“Just leftovers, sodas, a couple apples. Also treats for the dog,” Heather said. Ray leaned over to give her a kiss, but she playfully recoiled. “Not with those whiskers! Yikes.”

“Come on, girls,” she continued. “Another time.” The girls fussed and whined about promises made. “Ray, Stu does have plans tonight. Harley’s family can pick him up at the winery,” Heather suggested.

“Tell you what,” Ray said to his daughters as he started the engine. “I’ll bring the falcons home tonight and tomorrow morning we can work with them a little bit before Stu and I have to get back to the winery, OK?”

Tiffany and Basha jumped up and down, clapping and cheering.

“For just a little while, though, OK? Right?” The girls nodded. “It’s my busy time of year and we can’t tire out the birds. But I promise.”


(The Sun God Ra is typically pictured wearing a Falcon headpiece, which reminded me of an article I read some time ago about vintners hiring falconers to rid their vineyards of starlings. Ra had several children, three of whom are Shu, Tefnut and Bast. One of his wives/consorts is Hathor. Hence the play on names—and yes, I took time to look all this up. Suffice it to say this took longer than 25 minutes!)

OLWG #8: Dating Advise (not)

This week’s Online Writer’s Guild prompts are: Selective, Bipolar, Alliteration. The additional instruction is to use all three. Not sure I got ‘alliteration’ right, but here goes:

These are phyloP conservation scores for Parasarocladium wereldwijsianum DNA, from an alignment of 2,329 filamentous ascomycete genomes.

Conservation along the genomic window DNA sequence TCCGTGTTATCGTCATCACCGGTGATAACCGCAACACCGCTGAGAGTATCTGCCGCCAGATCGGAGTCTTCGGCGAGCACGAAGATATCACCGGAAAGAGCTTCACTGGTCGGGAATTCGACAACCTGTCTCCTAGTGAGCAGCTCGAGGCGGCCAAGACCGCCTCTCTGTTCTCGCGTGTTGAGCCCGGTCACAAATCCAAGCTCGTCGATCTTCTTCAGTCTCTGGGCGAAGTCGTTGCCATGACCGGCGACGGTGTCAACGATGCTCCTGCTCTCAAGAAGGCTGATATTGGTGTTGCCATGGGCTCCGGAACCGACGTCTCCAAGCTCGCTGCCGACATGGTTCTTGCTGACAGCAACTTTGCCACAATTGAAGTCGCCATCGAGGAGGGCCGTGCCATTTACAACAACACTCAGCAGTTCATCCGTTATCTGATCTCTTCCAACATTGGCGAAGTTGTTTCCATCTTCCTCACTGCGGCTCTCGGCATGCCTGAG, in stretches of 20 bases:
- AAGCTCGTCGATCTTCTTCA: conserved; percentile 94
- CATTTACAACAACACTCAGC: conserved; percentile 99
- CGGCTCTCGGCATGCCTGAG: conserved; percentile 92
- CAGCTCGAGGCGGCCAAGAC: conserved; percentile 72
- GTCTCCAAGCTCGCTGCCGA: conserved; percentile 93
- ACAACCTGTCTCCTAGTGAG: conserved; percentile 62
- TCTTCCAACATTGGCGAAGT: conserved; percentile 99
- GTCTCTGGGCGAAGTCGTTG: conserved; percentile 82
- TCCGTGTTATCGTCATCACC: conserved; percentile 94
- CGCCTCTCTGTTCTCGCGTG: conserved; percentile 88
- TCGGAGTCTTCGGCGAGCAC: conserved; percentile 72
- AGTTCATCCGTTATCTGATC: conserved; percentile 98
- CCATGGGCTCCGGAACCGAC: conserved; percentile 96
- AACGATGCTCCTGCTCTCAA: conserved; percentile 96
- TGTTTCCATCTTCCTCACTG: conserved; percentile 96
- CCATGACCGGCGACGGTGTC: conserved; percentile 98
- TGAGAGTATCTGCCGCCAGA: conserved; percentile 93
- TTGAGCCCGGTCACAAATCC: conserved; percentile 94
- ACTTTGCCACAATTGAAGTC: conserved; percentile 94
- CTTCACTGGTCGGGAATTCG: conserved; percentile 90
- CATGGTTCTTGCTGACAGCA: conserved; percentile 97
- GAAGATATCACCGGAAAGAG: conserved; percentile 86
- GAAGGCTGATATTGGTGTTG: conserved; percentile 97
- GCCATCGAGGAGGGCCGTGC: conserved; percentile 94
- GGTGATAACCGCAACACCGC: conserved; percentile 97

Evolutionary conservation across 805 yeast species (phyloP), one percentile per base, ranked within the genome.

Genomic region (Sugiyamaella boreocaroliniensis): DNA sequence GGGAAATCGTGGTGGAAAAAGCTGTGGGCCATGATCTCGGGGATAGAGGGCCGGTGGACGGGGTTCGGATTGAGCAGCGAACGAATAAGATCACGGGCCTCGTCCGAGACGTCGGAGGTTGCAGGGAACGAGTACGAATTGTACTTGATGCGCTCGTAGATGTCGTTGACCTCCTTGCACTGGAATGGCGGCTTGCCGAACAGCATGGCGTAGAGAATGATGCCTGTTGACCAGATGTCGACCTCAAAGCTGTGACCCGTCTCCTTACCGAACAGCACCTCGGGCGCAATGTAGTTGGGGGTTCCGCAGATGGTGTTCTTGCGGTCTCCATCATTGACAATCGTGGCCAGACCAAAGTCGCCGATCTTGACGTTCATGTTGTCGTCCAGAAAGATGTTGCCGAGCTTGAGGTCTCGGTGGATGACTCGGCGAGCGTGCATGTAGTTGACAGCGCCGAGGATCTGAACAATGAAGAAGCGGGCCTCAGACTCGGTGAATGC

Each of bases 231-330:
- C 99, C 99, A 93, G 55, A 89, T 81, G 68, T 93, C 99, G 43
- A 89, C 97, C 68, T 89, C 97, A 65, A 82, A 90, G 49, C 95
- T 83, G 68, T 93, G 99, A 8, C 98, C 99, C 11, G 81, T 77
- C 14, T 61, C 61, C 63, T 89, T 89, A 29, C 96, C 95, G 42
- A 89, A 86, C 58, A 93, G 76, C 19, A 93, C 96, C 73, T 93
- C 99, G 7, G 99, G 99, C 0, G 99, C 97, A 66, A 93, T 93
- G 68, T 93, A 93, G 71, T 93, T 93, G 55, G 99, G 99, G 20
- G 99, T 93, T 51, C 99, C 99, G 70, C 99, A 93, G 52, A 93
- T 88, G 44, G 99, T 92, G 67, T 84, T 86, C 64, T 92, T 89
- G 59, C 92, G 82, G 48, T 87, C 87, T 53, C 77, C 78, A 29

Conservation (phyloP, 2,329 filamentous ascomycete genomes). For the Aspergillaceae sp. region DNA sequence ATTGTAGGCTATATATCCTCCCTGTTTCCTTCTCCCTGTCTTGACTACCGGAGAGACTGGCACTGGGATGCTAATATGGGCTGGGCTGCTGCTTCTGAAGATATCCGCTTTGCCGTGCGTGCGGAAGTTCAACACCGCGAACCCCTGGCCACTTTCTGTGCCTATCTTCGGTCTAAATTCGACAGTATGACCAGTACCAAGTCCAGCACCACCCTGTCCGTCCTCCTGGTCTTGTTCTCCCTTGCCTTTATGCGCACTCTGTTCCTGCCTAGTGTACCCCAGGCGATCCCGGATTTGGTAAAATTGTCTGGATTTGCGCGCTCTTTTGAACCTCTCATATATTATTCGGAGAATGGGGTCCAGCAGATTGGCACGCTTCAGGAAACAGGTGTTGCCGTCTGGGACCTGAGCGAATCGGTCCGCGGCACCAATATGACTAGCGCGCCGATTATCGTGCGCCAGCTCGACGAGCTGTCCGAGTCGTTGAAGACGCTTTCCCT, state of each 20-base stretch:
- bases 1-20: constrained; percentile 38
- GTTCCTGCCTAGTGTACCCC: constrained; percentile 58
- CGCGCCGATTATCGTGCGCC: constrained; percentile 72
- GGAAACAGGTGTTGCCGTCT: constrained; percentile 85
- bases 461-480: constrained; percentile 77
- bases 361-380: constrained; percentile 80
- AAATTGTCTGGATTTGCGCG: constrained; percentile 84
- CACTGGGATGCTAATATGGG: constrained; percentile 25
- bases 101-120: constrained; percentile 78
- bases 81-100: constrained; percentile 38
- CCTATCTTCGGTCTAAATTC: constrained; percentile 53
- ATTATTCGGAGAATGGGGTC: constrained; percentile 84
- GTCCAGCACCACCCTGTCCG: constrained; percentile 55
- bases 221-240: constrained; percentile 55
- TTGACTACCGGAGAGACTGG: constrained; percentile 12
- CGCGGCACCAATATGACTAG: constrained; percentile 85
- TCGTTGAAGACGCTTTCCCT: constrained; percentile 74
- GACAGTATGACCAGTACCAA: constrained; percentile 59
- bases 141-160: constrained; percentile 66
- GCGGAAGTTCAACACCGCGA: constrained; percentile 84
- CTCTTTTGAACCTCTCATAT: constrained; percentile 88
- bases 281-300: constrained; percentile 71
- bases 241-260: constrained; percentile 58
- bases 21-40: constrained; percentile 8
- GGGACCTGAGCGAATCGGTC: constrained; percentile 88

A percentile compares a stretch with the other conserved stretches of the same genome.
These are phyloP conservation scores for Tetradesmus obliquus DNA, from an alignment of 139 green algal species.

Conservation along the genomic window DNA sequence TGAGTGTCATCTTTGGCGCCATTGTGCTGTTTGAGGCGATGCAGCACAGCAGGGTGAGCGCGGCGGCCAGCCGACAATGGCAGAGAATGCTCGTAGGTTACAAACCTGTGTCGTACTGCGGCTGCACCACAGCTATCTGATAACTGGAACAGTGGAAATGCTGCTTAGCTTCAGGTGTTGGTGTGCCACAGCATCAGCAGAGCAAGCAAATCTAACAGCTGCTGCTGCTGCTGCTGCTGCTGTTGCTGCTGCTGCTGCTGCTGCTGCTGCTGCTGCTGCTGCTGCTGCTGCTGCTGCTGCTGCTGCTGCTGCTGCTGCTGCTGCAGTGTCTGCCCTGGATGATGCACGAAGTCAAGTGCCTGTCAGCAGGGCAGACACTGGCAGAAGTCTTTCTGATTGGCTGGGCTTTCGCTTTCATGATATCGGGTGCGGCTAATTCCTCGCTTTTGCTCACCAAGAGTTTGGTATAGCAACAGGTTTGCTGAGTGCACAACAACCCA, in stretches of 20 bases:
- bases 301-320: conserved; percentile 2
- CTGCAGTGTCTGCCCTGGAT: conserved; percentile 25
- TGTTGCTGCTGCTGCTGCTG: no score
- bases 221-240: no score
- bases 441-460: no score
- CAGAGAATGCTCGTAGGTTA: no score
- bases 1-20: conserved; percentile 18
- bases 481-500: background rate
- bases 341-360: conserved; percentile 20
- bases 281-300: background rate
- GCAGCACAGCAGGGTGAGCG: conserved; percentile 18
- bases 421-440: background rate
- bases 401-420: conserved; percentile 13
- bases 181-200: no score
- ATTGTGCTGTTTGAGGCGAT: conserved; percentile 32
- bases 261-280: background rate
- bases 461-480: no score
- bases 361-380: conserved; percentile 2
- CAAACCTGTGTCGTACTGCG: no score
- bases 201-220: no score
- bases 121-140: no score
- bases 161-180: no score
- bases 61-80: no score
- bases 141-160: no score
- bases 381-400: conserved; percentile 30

two guys“You could say, I’m selectively bipolar.”

Bates frowned. “I have no idea what that is, ‘selectively bipolar’”

“Well,” Cahill replied, “it’s a little complicated to explain. Easily. I can explain it, just not easily.”

“Because you’re making it up.”

“No, I am bipolar. When I want to be.”

“Why would anyone choose to be bipolar? I mean, how does anyone select to be bipolar?”

“It has its uses.”

“Like, when?”

“Like, when it’s useful to be, you know, unpredicable. To appear to be unstable.”

“Gets you a lot of dates, this choosing to be bipolar thing?”

“There are many women who are caretakers by nature.”

“And taking care of a man who chooses to be, what did you say, ‘unpredicable’ is attractive?”

“Hey, there’s no accounting.”

“No, there’s no accounting. Seriously? I call that just being a plain ol’ regular asshole.”

Bates shrugged. “You deal with life your way, I deal with it my way.”

Me ‘n Gert

I couldn’t resist. A story gets left open-ended like that, I simply cannot just walk away. I’ll put my mind to this week’s Online Writers’ Guild prompts later, but in the meantime, here’s how I think tnkerr’s little preamble ditty concludes:


me n gert

Me and Gert the day we got married.

That was 45 years ago. That freckle-faced red-head and her munchkin in the back seat became my wife and son about a month later. I changed my name to Chispa Flores. Gert insisted I change my name. Time came we all went by Flores. As the boy grew, he wanted to go by “Will.” Even Gert had to admit times change, but to her, he’d always be Wildfish.